13 November 2014
Officials Discuss Whether or Not to Sent to Voters
Lane County Commissioners have spent a great deal of time over the past two days discussing the possibility of referring a $35 annual registration fee to vehicles to voters next spring.
If approved, it would generate just over $11-million a year. 60-percent of that, about six-and-a-half-million, would go to the County for exclusive use on roads and bridges. The other 40-percent would be divided between incorporated cities in Lane County based on population. They would be able to use it for what they wish.
It’s estimated Florence would receive about $143-thousand each year; Dunes City about 22-grand. In Florence, that funding, along with an existing $3 per month street utility fee could be seen as a viable replacement for the estimated $300-thousand a year that would have come from a fuel tax. Florence voters turned that down earlier this month.
Lane County Commissioners are continuing their discussion as to whether or not to send the matters to voters.
Motorcycle vs. Car Injures Florence Man
Police say it was fortunate Todd Rickford wasn’t injured more seriously.
As it is, the 50 year old Florence motorcyclist suffered injuries to his hand and leg; but his helmet likely prevented more serious injuries in a crash earlier this week.
Police say a car driven by 59-year old Robert Bird pulled onto Highway 101 from Munsel Lake Road just before six pm Monday, directly into the path of the oncoming northbound Rickford.
Rickford struck Bird’s car and was thrown from the motorcycle.
Initial fears that his injuries were very serious worried police who began a thorough documentation and reconstruction of the crash scene.
Those fears were not borne out, however.
No citations have been issued, but the investigating officer said they are being considered.
Cost of Driving Takes a Dive
Oregon Drivers are benefiting from the nation’s largest monthly drop in gas prices.
The average price, according to Triple-A, for a gallon of regular unleaded in Oregon is down 47 cents in the past month to $3.07.
The average cash price in Florence held steady this past week, but remains 15-cents less than the Oregon average at $2.92… that’s also a penny a gallon below the national average price.
Prices are just under three dollars a gallon in the Medford area. In Portland the average is at $3.04.
Declines have been fueled by a drop in crude oil prices. The Organization of Petroleum Exporting Countries; OPEC; is expected to decide later this month whether to cut production in order to strengthen prices.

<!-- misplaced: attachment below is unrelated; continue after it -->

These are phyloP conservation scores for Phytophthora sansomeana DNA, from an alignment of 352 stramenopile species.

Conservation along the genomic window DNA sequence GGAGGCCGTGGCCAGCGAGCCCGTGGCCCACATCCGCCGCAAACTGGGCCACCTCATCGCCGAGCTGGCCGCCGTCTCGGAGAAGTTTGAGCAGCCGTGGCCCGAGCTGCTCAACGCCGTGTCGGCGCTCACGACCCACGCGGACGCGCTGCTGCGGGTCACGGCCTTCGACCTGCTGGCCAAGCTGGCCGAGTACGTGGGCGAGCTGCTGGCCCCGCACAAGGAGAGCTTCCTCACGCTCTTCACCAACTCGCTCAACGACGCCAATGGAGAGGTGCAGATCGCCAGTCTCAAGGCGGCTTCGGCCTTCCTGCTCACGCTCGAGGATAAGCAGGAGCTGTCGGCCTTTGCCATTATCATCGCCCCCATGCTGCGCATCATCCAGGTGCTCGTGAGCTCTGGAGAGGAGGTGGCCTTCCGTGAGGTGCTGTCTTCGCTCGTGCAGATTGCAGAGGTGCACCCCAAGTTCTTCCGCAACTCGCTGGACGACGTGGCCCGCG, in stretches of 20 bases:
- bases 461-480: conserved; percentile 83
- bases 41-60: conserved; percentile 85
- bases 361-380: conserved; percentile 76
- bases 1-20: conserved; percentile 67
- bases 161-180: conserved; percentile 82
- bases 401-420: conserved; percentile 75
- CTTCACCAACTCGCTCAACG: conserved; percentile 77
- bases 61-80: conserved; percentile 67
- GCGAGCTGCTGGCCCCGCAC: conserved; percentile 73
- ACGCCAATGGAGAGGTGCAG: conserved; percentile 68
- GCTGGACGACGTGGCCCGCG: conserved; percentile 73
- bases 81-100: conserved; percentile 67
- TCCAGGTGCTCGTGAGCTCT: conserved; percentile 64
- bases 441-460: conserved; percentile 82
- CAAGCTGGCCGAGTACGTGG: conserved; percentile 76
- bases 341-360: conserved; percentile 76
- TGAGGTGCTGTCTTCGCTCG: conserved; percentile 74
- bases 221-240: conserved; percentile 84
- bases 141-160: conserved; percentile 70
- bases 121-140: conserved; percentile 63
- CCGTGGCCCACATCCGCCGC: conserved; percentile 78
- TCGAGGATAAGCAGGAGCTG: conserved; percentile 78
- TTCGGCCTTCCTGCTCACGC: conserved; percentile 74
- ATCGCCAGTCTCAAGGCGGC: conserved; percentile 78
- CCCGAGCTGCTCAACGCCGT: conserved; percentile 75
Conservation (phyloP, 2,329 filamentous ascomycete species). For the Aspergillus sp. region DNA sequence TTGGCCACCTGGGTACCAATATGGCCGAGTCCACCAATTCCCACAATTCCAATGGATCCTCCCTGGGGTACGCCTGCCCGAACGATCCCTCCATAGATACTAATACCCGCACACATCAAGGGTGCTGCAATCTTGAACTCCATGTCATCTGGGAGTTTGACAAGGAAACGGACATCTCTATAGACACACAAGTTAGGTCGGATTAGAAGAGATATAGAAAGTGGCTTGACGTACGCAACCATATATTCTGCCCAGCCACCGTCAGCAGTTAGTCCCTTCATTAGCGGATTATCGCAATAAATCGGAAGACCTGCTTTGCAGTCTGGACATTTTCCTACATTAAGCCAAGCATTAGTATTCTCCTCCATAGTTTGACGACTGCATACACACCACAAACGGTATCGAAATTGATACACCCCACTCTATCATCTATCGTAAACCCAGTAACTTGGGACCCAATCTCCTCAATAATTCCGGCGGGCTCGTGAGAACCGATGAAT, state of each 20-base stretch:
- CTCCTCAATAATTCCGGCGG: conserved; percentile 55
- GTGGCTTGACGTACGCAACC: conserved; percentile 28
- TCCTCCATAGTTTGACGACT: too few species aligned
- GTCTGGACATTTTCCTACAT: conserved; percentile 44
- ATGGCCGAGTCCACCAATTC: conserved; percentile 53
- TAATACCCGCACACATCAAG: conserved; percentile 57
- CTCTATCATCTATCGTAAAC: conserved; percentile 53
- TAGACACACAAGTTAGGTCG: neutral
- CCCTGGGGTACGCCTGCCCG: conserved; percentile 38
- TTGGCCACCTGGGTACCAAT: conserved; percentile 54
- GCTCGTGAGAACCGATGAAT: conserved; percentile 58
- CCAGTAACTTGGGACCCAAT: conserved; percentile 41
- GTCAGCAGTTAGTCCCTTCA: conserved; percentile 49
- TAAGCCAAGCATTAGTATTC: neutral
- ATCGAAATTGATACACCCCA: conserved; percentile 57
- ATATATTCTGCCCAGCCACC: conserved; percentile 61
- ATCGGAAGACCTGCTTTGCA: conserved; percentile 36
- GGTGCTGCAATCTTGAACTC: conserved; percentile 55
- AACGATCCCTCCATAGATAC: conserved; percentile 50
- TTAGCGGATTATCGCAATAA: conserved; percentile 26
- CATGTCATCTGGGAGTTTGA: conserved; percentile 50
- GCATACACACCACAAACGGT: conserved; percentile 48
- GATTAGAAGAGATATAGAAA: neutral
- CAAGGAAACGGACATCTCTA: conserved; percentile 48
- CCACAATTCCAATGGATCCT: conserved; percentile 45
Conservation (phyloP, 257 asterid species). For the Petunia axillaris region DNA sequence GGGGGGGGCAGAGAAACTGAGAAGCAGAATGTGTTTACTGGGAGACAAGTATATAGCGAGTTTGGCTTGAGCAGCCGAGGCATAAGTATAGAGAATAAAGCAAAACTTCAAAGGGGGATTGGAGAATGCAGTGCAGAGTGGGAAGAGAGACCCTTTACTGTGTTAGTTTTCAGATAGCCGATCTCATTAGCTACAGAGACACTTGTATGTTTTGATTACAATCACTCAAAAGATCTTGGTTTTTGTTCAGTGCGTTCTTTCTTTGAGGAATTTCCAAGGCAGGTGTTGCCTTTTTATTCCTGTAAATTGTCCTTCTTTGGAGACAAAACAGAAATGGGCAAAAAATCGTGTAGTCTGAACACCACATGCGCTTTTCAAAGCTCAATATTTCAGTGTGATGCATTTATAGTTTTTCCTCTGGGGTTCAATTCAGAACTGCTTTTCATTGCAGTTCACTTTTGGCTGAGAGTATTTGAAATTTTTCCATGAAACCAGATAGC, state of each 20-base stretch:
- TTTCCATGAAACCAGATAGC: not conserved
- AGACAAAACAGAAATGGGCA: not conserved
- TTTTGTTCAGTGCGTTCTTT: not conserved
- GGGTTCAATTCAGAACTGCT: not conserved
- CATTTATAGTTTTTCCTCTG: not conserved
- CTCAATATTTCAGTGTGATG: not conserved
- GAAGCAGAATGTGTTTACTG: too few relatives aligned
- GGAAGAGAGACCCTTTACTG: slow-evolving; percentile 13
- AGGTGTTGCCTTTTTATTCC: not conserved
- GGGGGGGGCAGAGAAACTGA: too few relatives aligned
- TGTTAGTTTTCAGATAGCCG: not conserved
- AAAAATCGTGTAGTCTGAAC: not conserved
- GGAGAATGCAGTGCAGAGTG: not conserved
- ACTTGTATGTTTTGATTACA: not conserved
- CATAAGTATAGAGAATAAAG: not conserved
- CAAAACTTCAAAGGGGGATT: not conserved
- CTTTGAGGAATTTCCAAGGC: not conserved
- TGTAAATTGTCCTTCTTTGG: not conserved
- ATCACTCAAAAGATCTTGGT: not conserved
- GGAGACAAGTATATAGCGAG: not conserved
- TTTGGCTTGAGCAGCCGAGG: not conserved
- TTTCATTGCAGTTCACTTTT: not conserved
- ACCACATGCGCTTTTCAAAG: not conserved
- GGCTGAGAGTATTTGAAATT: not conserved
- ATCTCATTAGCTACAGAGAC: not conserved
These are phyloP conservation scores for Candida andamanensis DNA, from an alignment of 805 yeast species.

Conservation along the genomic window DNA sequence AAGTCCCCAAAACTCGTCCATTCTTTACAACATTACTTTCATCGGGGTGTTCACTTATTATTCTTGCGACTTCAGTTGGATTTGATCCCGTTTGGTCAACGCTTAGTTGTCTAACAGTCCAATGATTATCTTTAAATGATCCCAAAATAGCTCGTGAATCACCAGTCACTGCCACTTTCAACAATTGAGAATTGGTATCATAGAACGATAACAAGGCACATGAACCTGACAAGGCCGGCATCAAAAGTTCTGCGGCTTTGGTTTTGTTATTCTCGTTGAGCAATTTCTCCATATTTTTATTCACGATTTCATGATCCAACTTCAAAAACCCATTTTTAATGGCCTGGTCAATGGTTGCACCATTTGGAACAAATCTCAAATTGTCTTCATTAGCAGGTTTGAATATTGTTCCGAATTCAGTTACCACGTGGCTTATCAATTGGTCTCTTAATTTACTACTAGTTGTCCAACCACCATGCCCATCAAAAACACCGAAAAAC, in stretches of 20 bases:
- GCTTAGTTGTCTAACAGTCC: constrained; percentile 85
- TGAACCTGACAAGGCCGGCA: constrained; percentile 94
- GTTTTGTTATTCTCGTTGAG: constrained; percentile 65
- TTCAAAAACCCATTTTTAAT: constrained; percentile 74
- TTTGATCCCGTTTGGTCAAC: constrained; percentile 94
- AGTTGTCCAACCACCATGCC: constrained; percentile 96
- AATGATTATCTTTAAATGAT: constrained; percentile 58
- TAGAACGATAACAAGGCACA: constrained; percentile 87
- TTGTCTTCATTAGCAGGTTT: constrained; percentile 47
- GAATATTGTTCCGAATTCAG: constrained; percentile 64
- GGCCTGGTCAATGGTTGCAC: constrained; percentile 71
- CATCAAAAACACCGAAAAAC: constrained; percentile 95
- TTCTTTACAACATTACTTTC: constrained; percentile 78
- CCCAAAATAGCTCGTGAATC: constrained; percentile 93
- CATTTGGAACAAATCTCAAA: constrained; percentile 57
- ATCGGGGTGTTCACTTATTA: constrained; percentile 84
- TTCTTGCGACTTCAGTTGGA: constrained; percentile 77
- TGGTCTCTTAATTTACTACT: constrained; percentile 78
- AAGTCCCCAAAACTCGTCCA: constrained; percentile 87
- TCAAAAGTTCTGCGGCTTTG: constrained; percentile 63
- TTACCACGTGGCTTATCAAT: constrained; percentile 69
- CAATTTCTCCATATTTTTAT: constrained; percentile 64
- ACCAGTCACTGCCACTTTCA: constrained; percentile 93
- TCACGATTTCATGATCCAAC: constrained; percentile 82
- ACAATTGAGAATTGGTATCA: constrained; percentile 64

Attractive Beggars Should be Avoided
One of the most distinctive birds on the Oregon Coast is the brown pelican. Its famous large throat pouch and gregarious personality make it a favorite; but, that gregarious personality can cause humans to endanger the birds unnecessarily.
Brown pelicans usually feed by scooping up small fish in their large bills while swimming in the ocean. This time of year, they should be headed south to winter breeding grounds in Baja California.
But, the opportunistic feeders can learn to beg for food, prompting people to feel sorry for them. Doug Cottam, a biologist with the Oregon Department of Fish and Wildlife, says feeding the beggars can be unhealthy for the birds and even discourage them from continuing their migration.
Whale Watching Spoken Here
Volunteers for a twice-annual program to help visitors to the Oregon Coast spot migrating Gray whales are being sought once again.
Three annual training sessions are offered to aid volunteers in their task. The first session, December 6th at the OSU Hatfield Marine Science Center in Newport is nearly full. That class will be taught by Dr. Bruce Mate, an expert on whales and the director of the Oregon State Marine Mammal Institute. Biologist Carrie Newell will deliver the training sessions January tenth in Brookings and February seventh in Tillamook.
Information on how to volunteer can be found at www-dot-WhaleSpoken-dot-org. and click on training dates.
Oregon’s “Killer Coastline”
It’s being billed as the story of “Beauty and the Beast”… a tale of how the same geological forces that threaten our lives with earthquakes and tsunamis, also nourishes our spirits by creating the magnificent coastline of the Oregon Coast.
That’s the story that will be revealed Saturday afternoon at the Cape Perpetua Visitor Center north of Florence by Dr. Robert Lillie.
The Oregon State University Geosciences Professor will speak at the center at two pm Saturday. The talk is free, but there is a $5 day-use access fee.